News

Palo Alto ban on flavored tobacco leaves adult-only retailers fuming

City Council votes 4-3 to outlaw electronic cigarettes, flavored tobacco citywide, with no exceptions

Mac's Smoke Shop on Emerson Street is among the retails who will no longer be allowed to sell flavored tobacco under a ban that the Palo Alto passed on June 16. Photo by Magali Gauthier.

The Palo Alto City Council reaffirmed on Tuesday its decision to ban flavored tobacco throughout the city, despite an attempt by three members to exempt Mac's Smoke Shop and other adult-only stores from the prohibition.

In a vote that mirrored its action on May 18, the council voted 4-3, with Mayor Adrian Fine, Vice Mayor Tom DuBois and Councilwoman Liz Kniss dissenting, to move ahead with the citywide ban. The council was set to formally adopt the ban on its "consent calendar" on June 8, but agreed to delay it and scheduled another full discussion on the topic.

The Tuesday discussion changed little, with the council voting along the same lines as it did on May 18. Those in the majority — council members Alison Cormack, Eric Filseth, Lydia Kou and Greg Tanaka — all supported the broader ban, while Fine, DuBois and Kniss all said the city should exempt stores that only serve customers who are 21 years old and above.

Once again, the council heard from about two dozen speakers, including school advocates, parents, doctors and members of the American Cancer Society, all of whom supported the ban without exceptions. It also heard from a handful of adult-only retailers who argued that the city will effectively put them out of business.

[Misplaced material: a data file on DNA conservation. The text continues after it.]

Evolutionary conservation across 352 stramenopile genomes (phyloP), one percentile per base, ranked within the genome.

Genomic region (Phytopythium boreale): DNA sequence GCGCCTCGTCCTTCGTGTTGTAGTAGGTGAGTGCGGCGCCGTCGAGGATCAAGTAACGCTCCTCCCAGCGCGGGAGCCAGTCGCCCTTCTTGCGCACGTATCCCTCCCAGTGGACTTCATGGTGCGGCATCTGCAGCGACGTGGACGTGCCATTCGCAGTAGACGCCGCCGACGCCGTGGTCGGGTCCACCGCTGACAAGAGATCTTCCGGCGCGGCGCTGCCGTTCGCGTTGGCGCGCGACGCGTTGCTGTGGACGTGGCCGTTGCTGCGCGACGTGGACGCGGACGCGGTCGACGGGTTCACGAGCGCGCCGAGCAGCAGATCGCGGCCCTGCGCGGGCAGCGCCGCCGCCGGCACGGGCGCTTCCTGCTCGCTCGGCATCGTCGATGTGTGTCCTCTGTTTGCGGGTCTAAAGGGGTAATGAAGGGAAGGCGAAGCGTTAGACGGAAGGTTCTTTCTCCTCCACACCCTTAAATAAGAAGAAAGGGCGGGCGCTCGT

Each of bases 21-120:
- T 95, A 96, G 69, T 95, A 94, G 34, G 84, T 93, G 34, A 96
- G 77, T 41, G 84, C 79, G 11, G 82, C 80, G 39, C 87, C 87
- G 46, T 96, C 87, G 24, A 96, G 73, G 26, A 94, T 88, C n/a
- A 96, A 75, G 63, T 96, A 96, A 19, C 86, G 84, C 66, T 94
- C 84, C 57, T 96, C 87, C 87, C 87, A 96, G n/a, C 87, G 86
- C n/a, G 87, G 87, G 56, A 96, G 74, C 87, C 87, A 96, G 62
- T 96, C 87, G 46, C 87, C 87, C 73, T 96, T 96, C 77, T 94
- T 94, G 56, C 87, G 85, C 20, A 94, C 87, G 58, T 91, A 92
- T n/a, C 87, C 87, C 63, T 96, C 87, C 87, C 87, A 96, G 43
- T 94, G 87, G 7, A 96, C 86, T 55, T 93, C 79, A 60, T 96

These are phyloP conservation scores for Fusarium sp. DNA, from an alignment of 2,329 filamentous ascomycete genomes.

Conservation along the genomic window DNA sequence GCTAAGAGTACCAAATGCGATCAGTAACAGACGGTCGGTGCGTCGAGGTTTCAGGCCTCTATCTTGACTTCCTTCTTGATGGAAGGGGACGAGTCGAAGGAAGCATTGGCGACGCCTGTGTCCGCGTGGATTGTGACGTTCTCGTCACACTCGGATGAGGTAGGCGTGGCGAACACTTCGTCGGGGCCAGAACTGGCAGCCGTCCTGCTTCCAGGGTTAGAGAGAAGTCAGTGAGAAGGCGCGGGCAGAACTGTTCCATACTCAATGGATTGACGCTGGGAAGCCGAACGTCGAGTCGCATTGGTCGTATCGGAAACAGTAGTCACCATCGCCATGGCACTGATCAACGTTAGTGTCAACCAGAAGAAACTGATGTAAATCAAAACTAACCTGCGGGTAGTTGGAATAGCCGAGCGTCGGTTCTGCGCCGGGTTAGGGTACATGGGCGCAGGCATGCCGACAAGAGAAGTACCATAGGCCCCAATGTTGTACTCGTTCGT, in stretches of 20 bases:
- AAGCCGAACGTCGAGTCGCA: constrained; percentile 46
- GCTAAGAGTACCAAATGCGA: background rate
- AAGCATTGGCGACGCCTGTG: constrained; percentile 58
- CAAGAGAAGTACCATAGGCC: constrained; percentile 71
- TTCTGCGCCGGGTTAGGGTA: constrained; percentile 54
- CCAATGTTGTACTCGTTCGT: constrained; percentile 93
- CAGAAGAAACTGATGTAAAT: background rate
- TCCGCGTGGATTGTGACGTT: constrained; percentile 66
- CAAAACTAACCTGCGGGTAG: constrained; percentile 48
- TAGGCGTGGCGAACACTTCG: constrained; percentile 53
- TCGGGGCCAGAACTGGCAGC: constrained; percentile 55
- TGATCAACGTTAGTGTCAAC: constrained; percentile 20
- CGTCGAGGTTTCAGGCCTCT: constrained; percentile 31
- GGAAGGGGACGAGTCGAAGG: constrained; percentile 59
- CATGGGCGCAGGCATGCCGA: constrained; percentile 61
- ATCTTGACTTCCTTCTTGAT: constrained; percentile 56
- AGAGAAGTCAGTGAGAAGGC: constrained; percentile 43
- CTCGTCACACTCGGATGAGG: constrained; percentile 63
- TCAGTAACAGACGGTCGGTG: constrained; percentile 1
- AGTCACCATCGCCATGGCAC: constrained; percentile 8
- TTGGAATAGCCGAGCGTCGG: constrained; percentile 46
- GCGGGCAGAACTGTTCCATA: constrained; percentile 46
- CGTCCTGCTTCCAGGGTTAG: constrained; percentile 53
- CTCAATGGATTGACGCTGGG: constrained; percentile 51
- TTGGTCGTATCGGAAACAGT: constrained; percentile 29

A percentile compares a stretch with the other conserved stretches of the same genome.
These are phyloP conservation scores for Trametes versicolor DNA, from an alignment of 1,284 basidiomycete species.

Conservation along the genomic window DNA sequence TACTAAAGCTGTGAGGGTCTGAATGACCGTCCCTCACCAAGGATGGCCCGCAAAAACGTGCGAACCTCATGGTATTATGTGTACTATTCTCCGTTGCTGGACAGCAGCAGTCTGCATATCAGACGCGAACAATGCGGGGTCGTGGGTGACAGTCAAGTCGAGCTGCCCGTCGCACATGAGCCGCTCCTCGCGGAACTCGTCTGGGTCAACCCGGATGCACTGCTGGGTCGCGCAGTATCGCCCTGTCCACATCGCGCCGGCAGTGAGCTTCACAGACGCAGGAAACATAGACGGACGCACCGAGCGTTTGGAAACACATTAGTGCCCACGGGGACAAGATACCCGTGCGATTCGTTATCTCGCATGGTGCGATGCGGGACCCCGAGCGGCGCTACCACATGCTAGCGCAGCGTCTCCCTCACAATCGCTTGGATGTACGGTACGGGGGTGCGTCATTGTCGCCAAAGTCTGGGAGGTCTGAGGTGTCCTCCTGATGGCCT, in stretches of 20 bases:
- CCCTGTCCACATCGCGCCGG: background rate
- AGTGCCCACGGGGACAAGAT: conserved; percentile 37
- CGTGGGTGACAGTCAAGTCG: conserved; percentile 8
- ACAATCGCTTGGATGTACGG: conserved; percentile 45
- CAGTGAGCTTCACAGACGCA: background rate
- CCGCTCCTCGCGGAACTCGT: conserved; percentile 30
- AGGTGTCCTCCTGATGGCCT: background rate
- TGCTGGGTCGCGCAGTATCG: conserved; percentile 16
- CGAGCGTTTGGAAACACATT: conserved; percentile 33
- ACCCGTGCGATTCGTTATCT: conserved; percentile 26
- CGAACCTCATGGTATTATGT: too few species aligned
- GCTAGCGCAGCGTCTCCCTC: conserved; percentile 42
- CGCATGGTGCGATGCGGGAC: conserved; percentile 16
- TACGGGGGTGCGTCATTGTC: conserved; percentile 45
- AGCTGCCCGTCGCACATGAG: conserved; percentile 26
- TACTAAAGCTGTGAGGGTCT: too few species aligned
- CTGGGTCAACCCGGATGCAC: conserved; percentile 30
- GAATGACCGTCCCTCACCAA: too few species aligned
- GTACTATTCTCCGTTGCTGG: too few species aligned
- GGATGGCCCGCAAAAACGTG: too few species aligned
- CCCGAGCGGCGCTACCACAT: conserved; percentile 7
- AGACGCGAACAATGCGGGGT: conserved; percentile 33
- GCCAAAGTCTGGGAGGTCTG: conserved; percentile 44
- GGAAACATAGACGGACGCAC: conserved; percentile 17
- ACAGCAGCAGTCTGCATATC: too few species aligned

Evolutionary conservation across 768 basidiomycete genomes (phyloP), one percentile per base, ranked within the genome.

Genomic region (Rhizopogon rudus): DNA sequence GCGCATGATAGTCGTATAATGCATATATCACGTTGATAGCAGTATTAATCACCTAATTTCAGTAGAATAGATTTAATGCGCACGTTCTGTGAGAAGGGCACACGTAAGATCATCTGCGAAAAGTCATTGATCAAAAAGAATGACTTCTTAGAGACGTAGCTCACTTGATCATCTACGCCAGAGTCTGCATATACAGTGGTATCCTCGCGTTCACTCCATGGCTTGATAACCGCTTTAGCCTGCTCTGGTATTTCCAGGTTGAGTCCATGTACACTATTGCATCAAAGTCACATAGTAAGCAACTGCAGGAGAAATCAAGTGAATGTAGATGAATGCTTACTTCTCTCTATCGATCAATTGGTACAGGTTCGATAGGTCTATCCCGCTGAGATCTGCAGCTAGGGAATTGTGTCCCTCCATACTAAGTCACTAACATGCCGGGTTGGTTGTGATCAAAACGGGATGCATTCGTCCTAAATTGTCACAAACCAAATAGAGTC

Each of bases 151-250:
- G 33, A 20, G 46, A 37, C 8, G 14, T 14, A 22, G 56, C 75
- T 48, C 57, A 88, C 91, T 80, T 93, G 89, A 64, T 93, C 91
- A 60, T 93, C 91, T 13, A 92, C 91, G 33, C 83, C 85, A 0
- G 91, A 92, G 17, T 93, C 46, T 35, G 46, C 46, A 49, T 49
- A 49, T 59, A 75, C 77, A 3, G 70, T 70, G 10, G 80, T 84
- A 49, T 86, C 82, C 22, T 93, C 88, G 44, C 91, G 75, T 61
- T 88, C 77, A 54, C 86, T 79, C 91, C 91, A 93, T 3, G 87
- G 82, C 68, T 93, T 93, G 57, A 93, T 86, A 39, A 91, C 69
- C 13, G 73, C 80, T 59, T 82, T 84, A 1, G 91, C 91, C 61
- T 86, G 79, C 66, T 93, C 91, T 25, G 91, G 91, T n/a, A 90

Lori Khoury, co-owner of the iconic Mac's Smoke Shop on Emerson Street, told the council that with the new ordinance, "You guys are going to put us to our death." She also rejected the argument from some critics that Mac's can change its business model to stay in business. The store has been selling flavored tobacco for decades, she said.

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"We have created a history of a business and it's worked for us and now someone will just take it away from us and squash it," Khoury said. "And we're going to have to file for bankruptcy and we're going to have to shut our doors."

Fine, DuBois and Kniss all said they strongly support passing a law banning vaping products but suggested that prohibiting adults from purchasing flavored tobacco is a step too far.

"I don't smoke, but I believe adults should be able to purchase tobacco from a personal freedom perspective," DuBois said.

Fine also said he believes totally banning a legal product is "a bit of a government overreach."